by Tom Bentley
Copyright 2001, Tom Bentley

I witnessed an interesting phenomenon the other night. I was sitting right off the dance floor in a club, listening to a blues band. Some couples were strutting their stuff to the music, nothing special, just a few folks dancing to an average R&B tune. Then up popped a new addition, and he was worth a closer look.

He had some pretty unusual moves: strange, spread-legged squats, lunging dips, some weird Travolta-like Pulp Fiction arm whips across the eyes, a full repertoire of whirls, twirls and theatrical poses. But the best part was that he was at least 75, maybe even older, his full head of creamy white hair wobbling with every wiggle of his hips. His first partner was a woman at least 40 years his junior, and his subsequent partners were younger yet.

At one point he even did a break-dancing variant, doing a beetling Gregor Samsa number, flailing on his back on the floor, legs kicking in the air. He was impossible not to watch, and I stared with a combination of fascination and admiration, tinged with fear and embarrassment. I was fearful that he might hurt himself, embarrassed that he was so old and so willing to act the fool in front of a crowd.

The prejudice of my thinking really hit me later: here was a guy who seemed to relish his moments, whose exuberant expressions and loose limbs probably expressed the essence of his character, but I couldn't quite get over the notion that someone his age shouldn't be acting that way. It made me wonder if there was no rightful way for a guy like the demonic dancer to get his jollies on the dance floor without being looked at as a fool or a freak.

Here was a guy who surely must be nudging up to the closing years of his life--and he was going to go out dancing. His antics made me realize that if I were that age, and I was looking forward to going out for a night of music and dancing and fun, that self-consciousness and worry about your social standing was a big waste of time--time being a commodity in shrinking supply. All of these thoughts brought me to the real subject of this essay: how do you wrap up your life, if you have the luck to see that it's time to start wrapping?

My parents and the parents of my peers are facing the question, with varying degrees of change and challenge. The first issue of consequence is whether you have the ability to steer some semblance of a course. For some people, the rudder is taken from their hands. My sister-in-law's father, a genial and gregarious man, was diagnosed with Lou Gehrig's disease, and his decline was fairly rapid. He was a man who loved conversation and the play of ideas, but the disorder quickly robbed him of the control of his speech, the coherence of his muscles and the clarity of his thoughts. The disease took his life's essence, and finally his life, without giving him the opportunity to sort through its final phase, to order his thoughts and his things, to judge his life lived.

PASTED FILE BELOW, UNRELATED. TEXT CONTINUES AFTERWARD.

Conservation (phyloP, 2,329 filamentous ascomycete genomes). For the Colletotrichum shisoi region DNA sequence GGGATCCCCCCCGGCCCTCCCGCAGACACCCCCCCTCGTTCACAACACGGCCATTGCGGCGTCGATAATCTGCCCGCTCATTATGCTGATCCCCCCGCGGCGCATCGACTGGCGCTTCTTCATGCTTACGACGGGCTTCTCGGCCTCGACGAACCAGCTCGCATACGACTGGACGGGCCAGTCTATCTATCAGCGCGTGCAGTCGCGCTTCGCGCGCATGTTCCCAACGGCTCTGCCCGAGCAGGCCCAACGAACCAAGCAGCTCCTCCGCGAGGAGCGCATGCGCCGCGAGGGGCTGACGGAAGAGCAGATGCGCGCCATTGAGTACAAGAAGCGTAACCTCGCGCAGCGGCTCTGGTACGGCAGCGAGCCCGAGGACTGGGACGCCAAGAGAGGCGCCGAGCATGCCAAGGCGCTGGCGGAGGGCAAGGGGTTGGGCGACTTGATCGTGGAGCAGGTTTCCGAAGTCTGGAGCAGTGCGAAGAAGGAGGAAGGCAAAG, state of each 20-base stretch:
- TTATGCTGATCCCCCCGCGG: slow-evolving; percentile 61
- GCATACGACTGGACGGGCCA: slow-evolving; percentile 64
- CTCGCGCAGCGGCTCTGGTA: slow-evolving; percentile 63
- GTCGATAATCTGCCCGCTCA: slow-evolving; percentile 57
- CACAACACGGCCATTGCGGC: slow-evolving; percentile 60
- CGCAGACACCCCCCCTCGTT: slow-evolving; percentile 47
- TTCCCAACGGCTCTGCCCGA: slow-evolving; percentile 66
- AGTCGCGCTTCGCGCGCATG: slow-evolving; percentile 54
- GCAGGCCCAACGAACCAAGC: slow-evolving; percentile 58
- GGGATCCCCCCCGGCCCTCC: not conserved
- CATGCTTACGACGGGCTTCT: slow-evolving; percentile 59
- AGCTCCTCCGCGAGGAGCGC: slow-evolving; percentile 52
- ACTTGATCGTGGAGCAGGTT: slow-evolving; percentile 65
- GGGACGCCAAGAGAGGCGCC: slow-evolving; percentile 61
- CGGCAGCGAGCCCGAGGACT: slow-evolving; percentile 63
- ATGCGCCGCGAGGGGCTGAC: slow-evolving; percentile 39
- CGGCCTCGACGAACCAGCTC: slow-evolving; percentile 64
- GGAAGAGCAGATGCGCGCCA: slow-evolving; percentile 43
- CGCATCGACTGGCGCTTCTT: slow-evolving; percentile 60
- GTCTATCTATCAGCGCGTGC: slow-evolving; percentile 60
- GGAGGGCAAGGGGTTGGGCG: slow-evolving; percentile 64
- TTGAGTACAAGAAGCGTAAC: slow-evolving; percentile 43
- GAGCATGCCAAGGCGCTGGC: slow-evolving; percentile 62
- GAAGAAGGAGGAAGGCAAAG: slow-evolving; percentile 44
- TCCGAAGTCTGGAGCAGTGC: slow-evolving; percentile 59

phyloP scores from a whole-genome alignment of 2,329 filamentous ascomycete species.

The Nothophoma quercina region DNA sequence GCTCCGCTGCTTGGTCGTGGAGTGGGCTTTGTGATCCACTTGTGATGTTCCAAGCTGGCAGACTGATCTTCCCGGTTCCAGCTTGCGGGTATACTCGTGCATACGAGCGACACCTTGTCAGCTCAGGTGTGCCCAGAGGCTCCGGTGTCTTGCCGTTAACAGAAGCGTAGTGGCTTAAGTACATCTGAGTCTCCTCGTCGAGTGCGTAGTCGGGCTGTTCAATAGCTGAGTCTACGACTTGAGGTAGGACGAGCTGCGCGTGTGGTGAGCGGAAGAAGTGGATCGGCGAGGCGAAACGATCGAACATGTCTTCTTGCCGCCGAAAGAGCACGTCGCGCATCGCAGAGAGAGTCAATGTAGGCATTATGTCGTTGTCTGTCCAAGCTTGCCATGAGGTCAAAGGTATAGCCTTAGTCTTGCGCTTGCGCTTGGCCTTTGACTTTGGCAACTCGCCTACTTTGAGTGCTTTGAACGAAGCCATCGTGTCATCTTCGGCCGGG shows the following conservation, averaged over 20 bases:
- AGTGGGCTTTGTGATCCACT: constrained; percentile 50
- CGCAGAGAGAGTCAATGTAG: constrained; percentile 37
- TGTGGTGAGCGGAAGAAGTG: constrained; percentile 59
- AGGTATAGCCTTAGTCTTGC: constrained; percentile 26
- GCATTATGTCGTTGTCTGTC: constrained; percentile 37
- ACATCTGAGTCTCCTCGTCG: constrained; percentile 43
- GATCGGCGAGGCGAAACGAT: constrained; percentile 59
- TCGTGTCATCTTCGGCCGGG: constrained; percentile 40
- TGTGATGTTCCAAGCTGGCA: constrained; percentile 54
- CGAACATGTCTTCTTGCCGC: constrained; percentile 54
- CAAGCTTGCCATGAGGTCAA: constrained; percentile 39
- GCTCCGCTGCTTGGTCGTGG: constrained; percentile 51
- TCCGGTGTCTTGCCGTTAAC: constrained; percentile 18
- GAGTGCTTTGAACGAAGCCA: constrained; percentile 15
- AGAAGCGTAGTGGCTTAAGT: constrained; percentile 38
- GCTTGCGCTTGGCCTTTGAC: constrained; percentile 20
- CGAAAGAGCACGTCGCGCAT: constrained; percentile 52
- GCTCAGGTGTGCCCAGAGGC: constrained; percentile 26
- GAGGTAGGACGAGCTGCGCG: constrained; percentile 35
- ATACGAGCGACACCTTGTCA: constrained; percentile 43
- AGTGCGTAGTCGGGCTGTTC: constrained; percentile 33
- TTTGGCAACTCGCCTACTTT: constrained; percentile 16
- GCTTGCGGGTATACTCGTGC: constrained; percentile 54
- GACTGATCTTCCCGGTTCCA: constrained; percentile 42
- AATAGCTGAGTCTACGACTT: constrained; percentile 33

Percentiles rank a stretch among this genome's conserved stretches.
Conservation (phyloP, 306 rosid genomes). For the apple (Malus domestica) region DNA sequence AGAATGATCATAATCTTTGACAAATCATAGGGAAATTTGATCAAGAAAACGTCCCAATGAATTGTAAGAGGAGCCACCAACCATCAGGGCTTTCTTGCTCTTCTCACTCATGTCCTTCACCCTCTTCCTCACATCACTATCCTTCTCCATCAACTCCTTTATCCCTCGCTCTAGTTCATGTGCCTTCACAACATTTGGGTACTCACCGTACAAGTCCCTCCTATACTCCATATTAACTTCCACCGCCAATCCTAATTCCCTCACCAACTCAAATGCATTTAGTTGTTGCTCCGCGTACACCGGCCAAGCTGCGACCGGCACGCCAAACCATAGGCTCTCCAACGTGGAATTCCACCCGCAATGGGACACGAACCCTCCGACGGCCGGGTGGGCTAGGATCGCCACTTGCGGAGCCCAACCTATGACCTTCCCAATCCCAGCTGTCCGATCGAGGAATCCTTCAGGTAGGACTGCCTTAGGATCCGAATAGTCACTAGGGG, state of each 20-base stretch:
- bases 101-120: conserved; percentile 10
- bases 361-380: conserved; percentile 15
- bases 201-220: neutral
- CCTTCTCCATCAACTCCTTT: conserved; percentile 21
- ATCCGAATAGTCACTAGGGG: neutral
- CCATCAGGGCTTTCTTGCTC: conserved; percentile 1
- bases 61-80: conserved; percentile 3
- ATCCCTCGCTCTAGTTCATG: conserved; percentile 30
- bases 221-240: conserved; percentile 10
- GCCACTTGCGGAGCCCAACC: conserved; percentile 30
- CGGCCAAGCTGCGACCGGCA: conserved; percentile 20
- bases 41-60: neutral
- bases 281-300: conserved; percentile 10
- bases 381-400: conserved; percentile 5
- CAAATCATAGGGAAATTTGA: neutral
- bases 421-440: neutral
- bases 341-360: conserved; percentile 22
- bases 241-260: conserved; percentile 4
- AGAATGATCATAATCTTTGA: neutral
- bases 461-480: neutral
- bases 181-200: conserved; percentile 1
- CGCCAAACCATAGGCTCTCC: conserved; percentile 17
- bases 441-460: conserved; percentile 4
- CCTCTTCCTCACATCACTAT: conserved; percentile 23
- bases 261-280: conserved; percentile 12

If indeed you weren't laid low by some cruel condition, wouldn't one of your biggest concerns be the simple question, how was your life lived? Those kinds of queries sound so simple, but are so hard to answer: so many areas of gray, so many tricks of memory. Is it possible to answer questions like How did I do? Did I make the right decisions? Was I fair? Was I kind? Did I make a difference?

Perhaps those examinations have too many intangibles for even the most rational and introspective of people to answer. What about the tangibles, the things, the objects of a lifetime--what do you do with them? I'm not talking about the mentality that takes the phrase, "Whoever ends up with the most toys wins" at face value. The broad face of a lifetime's worth of gains and losses doesn't break out in a self-satisfied grin over one more shiny trinket, on a sagging table of trinkets.

The assets I'm talking about aren't ephemera, T. S. Eliot's life measured out with coffee spoons, but more the belongings that have served to define or reflect a person's engagement with his or her existence. For instance, my girlfriend Alice's father, a man who recently died after a long illness, spent much of his life working with his hands. It's hard to name a thing he hadn't built, turned on a wheel, shaped on a press. He had a long life of work, where some of the work was just work, and where some of the work was the body's poetry, moving in the rhythms of material accomplishment, where cutting, drilling, and pounding were a song of satisfaction.

When a man like that looks over the things of his life, he sees many tools. Before his death, Henry had to let go of many of the things he'd accumulated. Alice brought home a box of his hammers, perhaps 10 or 12 of them. They are of great variety, distinct shapes and weights, the handles worn smooth with time and use. Some were even owned by Henry's father. Even though I've always been a one hammer kind of guy, there's a sure pleasure in gripping each of them, considering what each one's purpose might be, and wondering if they still might find good employment. They tell you that here's a man who has worked--look at all these hammers! I can only guess, but when someone like Henry looks back, he probably gets a good feeling to know that he had used many tools well, and used them to build solid, lasting things.